The National Highway Traffic Safety Administration on Monday, Aug. 20, announced a new grant program that will provide about $17.5 million to states that have laws banning distracted driving in fiscal year 2013. NHTSA estimates that at least 3,092 people were killed and an additional 416,000 others were injured in distraction-affected crashes in 2010, including crashes involving texting or other cell phone use.
“Distracted driving is a persistent and growing epidemic on America’s roads, but there has also been incredible momentum in the states in recent years to pass laws that tackle the problem head on,” said U.S. Transportation Secretary Ray LaHood. “This new grant program will provide states that have distracted driving laws with important resources to help save lives and prevent injuries.”
Authorized by Congress under the Moving Ahead for Progress in the 21st Century Act (MAP-21), the grant program provides about $17.5 million in FY 2013 for states that have enacted and are enforcing anti-distracted driving laws, including anti-texting statutes.
To qualify, a state must have a comprehensive, primary law against distracted driving or a primary law prohibiting texting while driving, which allows law enforcement personnel to stop violators solely for distracted driving. States with secondary laws, which require law enforcement to observe a primary offense prior to enforcing the distraction law, would not be eligible. Under MAP-21, Congress also has authorized an additional $5 million for NHTSA to develop paid advertising to support state enforcement of laws against distracted driving.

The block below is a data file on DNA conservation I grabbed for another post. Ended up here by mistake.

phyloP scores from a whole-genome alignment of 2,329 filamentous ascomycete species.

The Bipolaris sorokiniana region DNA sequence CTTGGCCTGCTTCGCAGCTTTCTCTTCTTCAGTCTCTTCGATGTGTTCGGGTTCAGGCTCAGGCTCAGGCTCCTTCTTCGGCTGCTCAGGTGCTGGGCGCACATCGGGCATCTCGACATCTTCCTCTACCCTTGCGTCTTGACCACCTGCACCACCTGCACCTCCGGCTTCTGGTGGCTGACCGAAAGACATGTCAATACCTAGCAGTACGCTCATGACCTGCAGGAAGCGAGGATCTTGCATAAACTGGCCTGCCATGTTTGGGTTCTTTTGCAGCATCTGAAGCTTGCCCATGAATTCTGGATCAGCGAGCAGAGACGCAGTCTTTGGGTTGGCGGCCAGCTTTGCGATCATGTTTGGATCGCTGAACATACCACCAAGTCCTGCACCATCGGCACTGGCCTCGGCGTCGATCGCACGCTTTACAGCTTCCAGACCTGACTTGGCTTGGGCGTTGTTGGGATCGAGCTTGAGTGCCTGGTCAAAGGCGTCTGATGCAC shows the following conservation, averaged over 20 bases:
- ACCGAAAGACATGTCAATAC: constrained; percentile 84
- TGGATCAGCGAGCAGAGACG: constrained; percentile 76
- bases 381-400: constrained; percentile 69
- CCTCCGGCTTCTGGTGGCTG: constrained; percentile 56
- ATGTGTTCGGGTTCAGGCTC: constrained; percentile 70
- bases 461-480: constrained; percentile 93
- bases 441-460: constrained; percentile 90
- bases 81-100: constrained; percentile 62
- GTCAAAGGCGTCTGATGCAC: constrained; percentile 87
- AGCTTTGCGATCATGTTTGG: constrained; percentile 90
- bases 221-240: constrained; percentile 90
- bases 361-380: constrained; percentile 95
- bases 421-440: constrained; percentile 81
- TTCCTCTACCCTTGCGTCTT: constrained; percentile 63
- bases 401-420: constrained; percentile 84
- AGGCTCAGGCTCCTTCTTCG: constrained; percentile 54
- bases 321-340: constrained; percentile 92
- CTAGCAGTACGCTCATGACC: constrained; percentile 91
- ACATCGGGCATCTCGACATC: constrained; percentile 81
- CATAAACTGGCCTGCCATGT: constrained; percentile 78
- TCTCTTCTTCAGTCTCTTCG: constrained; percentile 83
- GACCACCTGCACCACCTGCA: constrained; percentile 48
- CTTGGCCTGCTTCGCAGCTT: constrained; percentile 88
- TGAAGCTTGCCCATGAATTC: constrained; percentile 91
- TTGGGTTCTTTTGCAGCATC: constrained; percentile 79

“Whether the issue is distracted driving, drunk driving, seatbelt use or another safety concern, we count on our law enforcement partners in the states to help reduce the tragic toll of traffic deaths and injuries on our roadways,” said NHTSA Administrator David Strickland. “These funds will allow us to build on the success we’ve seen in past campaigns that combined tough laws, strong enforcement and ongoing public awareness efforts.”